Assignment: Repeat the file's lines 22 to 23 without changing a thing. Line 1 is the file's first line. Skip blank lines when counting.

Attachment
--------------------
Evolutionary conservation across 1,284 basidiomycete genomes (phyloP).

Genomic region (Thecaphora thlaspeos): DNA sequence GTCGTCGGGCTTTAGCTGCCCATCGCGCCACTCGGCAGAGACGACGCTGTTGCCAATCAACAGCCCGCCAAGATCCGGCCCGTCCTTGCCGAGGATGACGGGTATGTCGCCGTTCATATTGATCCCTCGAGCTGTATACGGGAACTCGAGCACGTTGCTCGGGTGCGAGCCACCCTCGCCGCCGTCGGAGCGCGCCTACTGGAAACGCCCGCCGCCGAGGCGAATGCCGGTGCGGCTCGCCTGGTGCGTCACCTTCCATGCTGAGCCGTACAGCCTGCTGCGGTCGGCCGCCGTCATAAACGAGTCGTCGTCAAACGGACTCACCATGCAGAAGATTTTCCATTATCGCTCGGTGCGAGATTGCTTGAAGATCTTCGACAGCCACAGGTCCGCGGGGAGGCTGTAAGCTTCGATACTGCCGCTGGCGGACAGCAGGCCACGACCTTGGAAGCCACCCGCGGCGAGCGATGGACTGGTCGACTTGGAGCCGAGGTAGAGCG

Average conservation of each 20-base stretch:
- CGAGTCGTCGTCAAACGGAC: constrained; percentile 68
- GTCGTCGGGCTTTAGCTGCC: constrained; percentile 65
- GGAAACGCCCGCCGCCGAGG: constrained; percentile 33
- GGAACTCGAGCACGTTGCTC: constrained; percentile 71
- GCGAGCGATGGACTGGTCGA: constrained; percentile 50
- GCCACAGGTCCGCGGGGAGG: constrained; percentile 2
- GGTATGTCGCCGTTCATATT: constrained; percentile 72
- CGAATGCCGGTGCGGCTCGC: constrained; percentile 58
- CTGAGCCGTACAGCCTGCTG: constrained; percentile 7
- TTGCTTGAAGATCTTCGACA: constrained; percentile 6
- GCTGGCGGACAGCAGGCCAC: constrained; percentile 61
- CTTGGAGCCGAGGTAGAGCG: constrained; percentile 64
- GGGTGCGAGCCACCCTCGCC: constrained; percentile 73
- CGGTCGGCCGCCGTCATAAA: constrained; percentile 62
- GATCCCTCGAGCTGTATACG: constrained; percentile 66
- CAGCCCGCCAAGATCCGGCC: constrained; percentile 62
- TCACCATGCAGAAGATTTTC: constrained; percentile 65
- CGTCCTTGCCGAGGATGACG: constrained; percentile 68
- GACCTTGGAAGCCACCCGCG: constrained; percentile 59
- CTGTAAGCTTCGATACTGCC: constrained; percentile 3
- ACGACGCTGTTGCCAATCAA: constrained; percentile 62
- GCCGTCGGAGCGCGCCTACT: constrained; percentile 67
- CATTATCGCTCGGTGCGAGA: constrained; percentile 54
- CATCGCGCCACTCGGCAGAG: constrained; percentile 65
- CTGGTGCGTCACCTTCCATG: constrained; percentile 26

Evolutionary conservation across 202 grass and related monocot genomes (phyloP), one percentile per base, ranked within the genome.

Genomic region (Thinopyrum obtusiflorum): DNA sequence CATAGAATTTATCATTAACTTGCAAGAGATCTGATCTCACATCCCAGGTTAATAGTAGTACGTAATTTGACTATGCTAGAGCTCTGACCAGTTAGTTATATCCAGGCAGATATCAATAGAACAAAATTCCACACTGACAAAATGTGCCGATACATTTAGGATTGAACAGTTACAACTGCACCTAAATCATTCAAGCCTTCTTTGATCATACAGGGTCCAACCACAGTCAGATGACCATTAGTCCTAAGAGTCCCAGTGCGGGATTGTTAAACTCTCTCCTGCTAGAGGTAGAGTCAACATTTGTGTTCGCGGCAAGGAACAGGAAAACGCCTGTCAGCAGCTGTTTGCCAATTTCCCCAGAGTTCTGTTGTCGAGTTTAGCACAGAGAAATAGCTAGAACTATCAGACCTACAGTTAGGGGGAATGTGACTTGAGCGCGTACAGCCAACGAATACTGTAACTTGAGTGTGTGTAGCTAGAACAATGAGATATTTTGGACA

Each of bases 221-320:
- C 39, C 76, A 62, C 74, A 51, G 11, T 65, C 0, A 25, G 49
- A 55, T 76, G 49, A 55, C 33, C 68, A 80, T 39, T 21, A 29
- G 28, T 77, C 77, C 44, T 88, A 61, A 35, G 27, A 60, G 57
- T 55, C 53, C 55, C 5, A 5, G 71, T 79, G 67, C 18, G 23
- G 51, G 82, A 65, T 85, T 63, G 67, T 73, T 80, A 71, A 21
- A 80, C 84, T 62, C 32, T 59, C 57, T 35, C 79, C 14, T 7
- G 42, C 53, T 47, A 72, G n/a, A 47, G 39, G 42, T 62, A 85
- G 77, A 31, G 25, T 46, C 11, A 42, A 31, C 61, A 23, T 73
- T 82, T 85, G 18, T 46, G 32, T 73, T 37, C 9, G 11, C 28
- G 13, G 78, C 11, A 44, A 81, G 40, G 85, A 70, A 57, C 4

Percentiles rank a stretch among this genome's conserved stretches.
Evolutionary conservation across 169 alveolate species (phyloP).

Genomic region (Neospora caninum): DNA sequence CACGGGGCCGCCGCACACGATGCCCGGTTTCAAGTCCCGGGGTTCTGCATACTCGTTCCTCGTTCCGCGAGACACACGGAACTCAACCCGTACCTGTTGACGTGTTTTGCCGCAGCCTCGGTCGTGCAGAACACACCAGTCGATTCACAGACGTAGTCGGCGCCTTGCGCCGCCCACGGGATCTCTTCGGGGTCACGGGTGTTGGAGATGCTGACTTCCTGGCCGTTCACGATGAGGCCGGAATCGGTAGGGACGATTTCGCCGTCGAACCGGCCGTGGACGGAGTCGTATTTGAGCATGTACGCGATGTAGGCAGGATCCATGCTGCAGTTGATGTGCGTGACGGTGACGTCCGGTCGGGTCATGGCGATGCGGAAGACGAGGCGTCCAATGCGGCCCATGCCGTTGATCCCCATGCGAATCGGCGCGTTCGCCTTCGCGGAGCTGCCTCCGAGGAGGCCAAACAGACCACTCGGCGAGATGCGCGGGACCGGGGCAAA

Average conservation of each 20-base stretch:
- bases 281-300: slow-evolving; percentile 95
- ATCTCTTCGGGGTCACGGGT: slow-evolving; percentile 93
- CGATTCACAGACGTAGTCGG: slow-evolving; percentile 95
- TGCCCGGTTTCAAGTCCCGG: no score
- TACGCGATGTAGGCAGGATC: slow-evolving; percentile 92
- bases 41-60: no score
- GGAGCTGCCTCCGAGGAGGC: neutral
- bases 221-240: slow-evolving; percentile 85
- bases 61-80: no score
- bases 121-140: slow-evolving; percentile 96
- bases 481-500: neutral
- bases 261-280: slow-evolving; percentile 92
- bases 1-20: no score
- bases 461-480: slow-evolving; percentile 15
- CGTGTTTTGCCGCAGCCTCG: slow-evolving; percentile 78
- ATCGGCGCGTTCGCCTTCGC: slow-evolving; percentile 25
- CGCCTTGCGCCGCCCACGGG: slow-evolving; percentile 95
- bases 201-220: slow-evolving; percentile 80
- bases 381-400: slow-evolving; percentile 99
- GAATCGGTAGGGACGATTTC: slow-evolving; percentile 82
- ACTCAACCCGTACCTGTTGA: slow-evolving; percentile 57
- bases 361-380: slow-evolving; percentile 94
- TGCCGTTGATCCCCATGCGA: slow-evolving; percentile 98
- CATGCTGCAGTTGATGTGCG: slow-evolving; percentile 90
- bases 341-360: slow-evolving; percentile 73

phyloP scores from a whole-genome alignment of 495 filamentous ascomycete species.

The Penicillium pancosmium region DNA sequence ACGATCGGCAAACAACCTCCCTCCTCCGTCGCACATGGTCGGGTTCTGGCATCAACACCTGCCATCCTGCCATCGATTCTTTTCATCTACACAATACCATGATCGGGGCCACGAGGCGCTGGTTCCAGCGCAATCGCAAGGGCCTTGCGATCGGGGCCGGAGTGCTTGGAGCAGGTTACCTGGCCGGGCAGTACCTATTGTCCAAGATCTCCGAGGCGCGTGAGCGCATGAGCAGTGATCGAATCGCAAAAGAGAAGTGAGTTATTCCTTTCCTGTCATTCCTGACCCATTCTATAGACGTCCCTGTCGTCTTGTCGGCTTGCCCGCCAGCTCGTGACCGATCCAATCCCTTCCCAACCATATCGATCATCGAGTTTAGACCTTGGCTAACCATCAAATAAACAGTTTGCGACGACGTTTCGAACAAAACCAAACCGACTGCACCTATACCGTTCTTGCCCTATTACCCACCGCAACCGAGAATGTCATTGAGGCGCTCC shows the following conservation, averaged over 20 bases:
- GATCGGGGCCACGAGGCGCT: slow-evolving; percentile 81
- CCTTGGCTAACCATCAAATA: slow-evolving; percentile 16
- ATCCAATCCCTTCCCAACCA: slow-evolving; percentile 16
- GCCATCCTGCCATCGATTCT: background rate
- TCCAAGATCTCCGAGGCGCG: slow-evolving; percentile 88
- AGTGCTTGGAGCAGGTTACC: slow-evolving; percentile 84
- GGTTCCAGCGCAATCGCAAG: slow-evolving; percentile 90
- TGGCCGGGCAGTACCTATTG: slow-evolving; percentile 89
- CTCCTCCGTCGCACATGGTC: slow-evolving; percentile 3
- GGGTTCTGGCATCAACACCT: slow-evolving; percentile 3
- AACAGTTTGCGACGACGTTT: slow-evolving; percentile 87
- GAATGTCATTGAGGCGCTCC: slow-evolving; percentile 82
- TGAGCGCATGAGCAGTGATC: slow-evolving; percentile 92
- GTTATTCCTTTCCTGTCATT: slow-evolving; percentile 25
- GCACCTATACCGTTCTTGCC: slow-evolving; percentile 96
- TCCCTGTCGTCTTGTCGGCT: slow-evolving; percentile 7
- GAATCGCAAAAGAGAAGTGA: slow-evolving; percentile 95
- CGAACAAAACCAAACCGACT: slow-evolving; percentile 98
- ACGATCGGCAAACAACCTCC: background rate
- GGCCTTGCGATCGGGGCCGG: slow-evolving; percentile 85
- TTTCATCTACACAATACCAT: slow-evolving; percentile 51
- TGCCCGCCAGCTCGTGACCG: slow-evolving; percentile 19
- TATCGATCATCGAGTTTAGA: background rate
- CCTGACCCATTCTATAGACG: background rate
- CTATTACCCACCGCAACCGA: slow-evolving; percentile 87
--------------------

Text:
- GACCTTGGAAGCCACCCGCG: constrained; percentile 59
- CTGTAAGCTTCGATACTGCC: constrained; percentile 3